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Batagur affinis, 090

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Batagur affinis (Cantor 1847) –
Southern River Terrapin, Tuntong

Edward O. Moll1, Steven G. Platt2, Eng Heng Chan3, Brian D. Horne2,
Kalyar Platt
4, Peter Praschag5, Pelf Nyok Chen3,
and Peter Paul van Dijk
6

11941 W Sunset Knoll Lane, Tucson, Arizona 85704 USA [[email protected]];
2Wildlife Conservation Society, 2300 Southern Boulevard, Bronx, New York 10460 USA
[[email protected]; [email protected]];

3Turtle Conservation Society of Malaysia, 56-2/1, Pangsapuri Cerong Lanjut, Jalan Cerong Lanjut, 20300, Kuala Terengganu, Malaysia [[email protected]; [email protected]];
4Turtle Survival Alliance-Myanmar Program, Aye Yeik Mon 1st Street, Yangon, Myanmar [[email protected]];
5Turtle Island, Puntigamerstrasse 7, 8041 Graz, Austria [[email protected]];
6IUCN SSC Tortoise and Freshwater Turtle Specialist Group,
c/o Global Wildlife Conservation, Austin, Texas 78767 USA [[email protected]]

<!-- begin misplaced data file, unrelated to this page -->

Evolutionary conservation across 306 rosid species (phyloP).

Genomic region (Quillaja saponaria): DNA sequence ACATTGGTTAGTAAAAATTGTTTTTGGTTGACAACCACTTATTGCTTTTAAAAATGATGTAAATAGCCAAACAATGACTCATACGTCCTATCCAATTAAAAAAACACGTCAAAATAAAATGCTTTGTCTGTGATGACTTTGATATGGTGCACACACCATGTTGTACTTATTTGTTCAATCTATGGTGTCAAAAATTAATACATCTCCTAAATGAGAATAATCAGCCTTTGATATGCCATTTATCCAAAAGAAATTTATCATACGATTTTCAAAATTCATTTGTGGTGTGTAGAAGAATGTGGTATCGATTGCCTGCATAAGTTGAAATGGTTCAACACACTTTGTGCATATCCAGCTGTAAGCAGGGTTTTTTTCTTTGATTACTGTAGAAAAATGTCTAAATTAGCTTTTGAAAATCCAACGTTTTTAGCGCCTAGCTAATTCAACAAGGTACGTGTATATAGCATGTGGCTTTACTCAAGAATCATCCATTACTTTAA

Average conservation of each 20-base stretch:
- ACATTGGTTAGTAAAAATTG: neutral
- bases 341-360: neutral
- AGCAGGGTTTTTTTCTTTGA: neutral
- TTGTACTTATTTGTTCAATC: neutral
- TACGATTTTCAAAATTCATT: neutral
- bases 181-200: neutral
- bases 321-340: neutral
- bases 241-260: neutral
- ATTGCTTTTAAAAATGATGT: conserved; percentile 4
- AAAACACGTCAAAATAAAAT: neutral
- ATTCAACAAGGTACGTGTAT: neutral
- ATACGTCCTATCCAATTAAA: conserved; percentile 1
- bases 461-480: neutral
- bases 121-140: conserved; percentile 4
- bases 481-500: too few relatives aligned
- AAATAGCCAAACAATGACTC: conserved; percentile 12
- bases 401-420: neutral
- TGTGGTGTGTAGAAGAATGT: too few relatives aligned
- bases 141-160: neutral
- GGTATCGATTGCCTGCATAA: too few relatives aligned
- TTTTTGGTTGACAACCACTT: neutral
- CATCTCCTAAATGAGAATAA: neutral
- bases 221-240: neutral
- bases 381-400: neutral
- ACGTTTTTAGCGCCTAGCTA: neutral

Summary. – The Southern River Terrapin, Batagur affinis (Family Geoemydidae), is a large (carapace length to 625 mm) Critically Endangered river turtle inhabiting large rivers and estuaries of the southern Malay Peninsula (southern Thailand and West Malaysia), Sumatra, and a remnant population in Cambodia. Wild terrapins are omnivorous, but the bulk of the diet consists of vegetation and fruit. Batagur affinis does not feed in salinities exceeding 20 ppt as it has limited physiological adaptability to high saline concentrations. Nesting occurs during the dry season (November through March) when sand banks are exposed by falling river levels. Females move extensive distances up river to nest on riverine sandbanks. Conspicuous differences occur in the nesting behavior of populations in rivers on the eastern and western coasts of Malaysia. West coast populations tend to nest en masse, digging nests at the bottom of deep body pits and then constructing false body pits to confuse predators. Females of east coast populations nest solitarily and may divide the clutch presumably among multiple nests. Multiple clutches can be laid in a single season. In west coast rivers, young emerge from nests after an average of 88 days and emigrate directly downstream to tidal areas. The species, abundant throughout its range in the 19th and early 20th centuries, is severely depleted and Critically Endangered. A small recently discovered population in Cambodia survives on the Sre Ambel River System and produces about 3 nests/year. The species is considered extinct in the wild in Thailand, Vietnam, and Singapore. In Malaysia, only scattered nesting now occurs on the sand banks of west coast rivers where thousands formerly nested. Populations in east coast rivers are faring better and a recent increase in nesting has been reported for the Terengganu River. A newly discovered population on the Kemaman River produced 36 to 121 nests per year between 2012 and 2014. Surveys of Sumatra in the early 1990s found the species to be rare, but no recent information is available. The terrapin’s decline has resulted from extensive exploitation of its flesh and eggs, exacerbated by indirect factors, including habitat alteration and destruction (e.g., deforestation, tin and sand-mining, dam building, erosion control, and pollution) that have damaged the turtle’s nesting areas and feeding habitat. Malaysia has been a leader in conservation action for the species, establishing the first hatchery on the Perak River in 1967. This program has since expanded to include head-starting and captive breeding. Conservation programs now exist in Kedah, Perak, and Terengganu. These efforts have failed to stem the decline on the Kedah and Perak Rivers, but populations on the Terengganu River are now increasing. A population was discovered along the Kemaman River in 2010 and a conservation program was initiated in 2011. In 1987, Thailand established an ex-situ conservation program for the terrapin on the Klong La-ngu River in Satun Province. Thousands of young are being kept and raised, but to date none have been released. In 2001 in Cambodia the Sre Ambel Fisheries Administration began a small conservation program in Koh Kong Province, protecting habitat, nesting areas, and locating nests for a small hatchery program.